On a more serious note this very cold weather has clearly caused major problems for severely disabled people particularly those who are older. What is often overlooked, of course is the additional stress this places on those people who provide care or support to family members or neighbours etc. Where would we be without them! The knock on effect for some employers, of course, is that some of their staff are unable to come into work not because they can’t but because they have additional caring responsibilities which may be unknown to the employer. The recent press coverage of the impact on employers caused by the closure of schools has not picked up on this issue.

I’ve posted a couple of stories that I think might be of interest to you but as always do drop me a note if you want to know more or if you have an issue you think I might help with.

Government launches ‘urgent review’ of Pathways to Work

The government has admitted that its Pathways to Work programme to help disabled people into work is “less effective” than it first thought, and has launched an urgent review.

The Department for Work and Pensions (DWP) said the programme – first piloted in 2003 – had not helped as many disabled people into work as it had hoped.

An independent study into Pathways to Work pilots had found that disabled people in Pathways areas were about 25 per cent more likely to be in work after 18 months than those in non-Pathways areas.

But a report published last October found that when Pathways – which can offer work-focused interviews, help applying for jobs and managing a health condition, and financial assistance – was rolled out to other Jobcentre Plus areas it had no effect on employment rates, compared with non-Pathways areas.

Now the government has launched an “evidence-gathering review” of the back-to-work support provided by Pathways to people on incapacity benefit and the new employment and support allowance.

It aims to publish proposals on the future of Pathways this spring, but says it wants to move to a “simpler, stronger, more personalised model of support”, with a focus on “rights and responsibilities” and value for money.

Adrian Whyatt, chair of the user group Neurodiversity International, said the government had awarded Pathways contracts to large organisations which failed to involve or understand disabled people, while disabled people’s organisations were too small to bid for contracts.

The contracts failed to ensure providers set up boards of disabled people to control the programmes, so there was a “lack of expertise” at “every stage of the process”, he added.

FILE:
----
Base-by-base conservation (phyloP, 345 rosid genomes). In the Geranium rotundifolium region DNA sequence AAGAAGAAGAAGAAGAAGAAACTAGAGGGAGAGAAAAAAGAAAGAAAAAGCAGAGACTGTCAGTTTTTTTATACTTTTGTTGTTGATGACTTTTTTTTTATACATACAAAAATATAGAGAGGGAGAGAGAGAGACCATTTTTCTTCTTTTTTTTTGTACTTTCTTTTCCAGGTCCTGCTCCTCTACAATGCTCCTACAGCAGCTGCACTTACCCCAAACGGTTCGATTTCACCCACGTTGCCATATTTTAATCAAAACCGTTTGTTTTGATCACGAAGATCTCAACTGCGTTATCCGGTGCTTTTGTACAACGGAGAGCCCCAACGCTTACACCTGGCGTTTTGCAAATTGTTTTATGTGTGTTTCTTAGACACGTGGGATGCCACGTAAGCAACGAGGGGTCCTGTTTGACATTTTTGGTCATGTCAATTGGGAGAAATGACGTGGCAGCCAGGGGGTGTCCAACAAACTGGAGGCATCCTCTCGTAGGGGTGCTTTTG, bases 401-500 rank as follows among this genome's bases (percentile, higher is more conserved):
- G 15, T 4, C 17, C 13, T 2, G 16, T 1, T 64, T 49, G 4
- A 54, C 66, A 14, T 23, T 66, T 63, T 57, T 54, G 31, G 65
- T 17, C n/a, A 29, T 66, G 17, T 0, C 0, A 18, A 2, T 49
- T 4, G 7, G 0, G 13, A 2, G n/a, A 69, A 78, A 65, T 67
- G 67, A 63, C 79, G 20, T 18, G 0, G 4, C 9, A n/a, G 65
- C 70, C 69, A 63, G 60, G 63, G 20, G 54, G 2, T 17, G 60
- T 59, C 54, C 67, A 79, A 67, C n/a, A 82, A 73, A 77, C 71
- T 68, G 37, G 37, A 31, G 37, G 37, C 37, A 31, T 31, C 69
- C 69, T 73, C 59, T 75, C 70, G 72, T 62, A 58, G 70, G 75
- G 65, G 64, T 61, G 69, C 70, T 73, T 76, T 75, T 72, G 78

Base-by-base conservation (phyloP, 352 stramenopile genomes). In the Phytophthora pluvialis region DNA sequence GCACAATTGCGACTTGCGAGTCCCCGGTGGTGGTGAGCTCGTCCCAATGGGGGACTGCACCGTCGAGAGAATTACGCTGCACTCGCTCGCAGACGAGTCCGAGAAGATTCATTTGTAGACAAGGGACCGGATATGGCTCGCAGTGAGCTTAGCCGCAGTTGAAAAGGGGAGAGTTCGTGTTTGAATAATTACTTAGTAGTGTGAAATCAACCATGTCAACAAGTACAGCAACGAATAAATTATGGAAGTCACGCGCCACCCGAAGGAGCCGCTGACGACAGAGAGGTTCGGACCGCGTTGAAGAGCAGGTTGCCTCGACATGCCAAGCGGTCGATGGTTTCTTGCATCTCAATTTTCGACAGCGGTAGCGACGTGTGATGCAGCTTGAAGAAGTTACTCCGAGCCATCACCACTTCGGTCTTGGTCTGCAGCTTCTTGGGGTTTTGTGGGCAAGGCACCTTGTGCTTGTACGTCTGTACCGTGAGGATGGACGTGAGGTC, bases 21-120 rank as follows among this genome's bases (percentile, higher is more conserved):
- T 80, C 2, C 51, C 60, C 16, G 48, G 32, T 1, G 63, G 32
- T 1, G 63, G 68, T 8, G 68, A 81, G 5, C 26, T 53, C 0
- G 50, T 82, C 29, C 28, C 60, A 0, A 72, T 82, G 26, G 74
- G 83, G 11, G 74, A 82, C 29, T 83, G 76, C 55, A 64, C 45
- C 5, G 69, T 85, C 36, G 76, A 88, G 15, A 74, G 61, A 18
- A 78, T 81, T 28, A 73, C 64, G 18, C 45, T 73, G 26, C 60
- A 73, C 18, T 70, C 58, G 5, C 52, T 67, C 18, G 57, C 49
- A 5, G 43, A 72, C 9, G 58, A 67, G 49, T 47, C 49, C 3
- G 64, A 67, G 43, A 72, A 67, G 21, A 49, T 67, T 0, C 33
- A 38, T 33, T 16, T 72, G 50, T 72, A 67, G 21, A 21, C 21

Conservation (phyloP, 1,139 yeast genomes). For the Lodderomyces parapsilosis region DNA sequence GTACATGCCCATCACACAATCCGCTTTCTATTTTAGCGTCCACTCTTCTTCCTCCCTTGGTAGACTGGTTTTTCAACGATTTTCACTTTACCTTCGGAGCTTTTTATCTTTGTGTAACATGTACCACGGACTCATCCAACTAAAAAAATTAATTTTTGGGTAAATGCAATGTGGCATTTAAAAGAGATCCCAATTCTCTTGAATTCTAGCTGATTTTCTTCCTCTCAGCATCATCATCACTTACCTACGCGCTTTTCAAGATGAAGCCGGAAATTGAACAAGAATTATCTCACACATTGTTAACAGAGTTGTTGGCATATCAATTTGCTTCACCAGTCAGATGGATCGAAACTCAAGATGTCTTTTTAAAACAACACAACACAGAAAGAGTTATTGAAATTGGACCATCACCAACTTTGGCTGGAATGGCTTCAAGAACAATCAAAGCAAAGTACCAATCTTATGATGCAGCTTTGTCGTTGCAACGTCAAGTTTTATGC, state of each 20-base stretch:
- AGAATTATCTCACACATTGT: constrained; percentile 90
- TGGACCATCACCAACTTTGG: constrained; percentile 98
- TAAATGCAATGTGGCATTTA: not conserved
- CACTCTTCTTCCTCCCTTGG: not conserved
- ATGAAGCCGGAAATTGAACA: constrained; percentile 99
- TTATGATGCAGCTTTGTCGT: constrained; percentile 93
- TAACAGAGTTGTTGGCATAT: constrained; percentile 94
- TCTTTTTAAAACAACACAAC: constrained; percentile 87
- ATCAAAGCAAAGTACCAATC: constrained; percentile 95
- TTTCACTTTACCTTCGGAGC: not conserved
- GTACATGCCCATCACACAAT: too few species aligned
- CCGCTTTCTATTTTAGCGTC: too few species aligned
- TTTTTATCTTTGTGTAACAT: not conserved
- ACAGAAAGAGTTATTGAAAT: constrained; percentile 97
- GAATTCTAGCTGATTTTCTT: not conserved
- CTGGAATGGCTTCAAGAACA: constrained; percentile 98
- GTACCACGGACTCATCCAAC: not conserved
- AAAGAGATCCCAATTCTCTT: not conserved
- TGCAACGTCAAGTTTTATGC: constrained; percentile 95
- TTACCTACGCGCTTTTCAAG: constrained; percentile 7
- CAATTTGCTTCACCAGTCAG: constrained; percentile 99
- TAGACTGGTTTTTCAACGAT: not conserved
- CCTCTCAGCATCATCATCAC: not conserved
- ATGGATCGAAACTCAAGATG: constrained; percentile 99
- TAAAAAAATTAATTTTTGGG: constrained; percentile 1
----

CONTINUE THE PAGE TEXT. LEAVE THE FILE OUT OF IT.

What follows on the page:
A DWP spokesman said Pathways had helped more than 173,000 people into work, and helped to “significantly” narrow the gap between the overall employment rate and that of disabled people.

But he said more needed to be done, which was why the government was reviewing Pathways “to explore how we can further support those who can work fulfil that goal”.

He said the government believed that “organisations of all sizes, small and large, from the public, private and voluntary sectors, have an important role to play in helping people back to work”.

He added: “We work continuously with providers to help them find ways to improve and enhance the service they provide to this customer group, actively encouraging prime contractors to engage with niche providers who have the specialist knowledge necessary.”
Seminars will help disabled people become NHS leaders

Disabled people who would like to take up senior roles within their local NHS are being urged to sign up for a seminar to help them make successful applications.

The seminars in Manchester and London are being run by the disability charity RADAR and the Appointments Commission, the independent body that helps government departments and NHS trusts appoint their board members.

Those who attend will be told how to apply for roles as non-executive directors in primary care trusts, ambulance service trusts, acute or foundation NHS trusts, or strategic health authorities, and what their duties would involve if successful.

Government figures show that only one in 20 appointees to the boards of the UK’s 1,200 public bodies is disabled or has a long-term health condition.

The government aims to increase this to nearly one in seven new appointments (14 per cent) by March 2011.

Those who attend the free seminars will meet recruitment consultants and disabled people who have secured senior NHS positions, as well as the chief executives of RADAR and the Appointments Commission.

There are up to 20 places available at each seminar, all for people living with ill-health, injury or disability.

Mark Shrimpton, RADAR’s joint deputy chief executive, said: “These free of charge events are fantastic opportunities for people affected by ill health, injury or disability to prime themselves to make successful applications to help run their local NHS services in a paid capacity.

“Delegates will get a whole day’s access to the CEOs of both RADAR and the Appointments Commission, as well as other key movers and shakers.”

The Appointments Commission will also provide support in pursuing an appointment after the event for delegates with the right skills and experience.

The all-day seminars take place in London on 11 February and in Manchester on 1 March.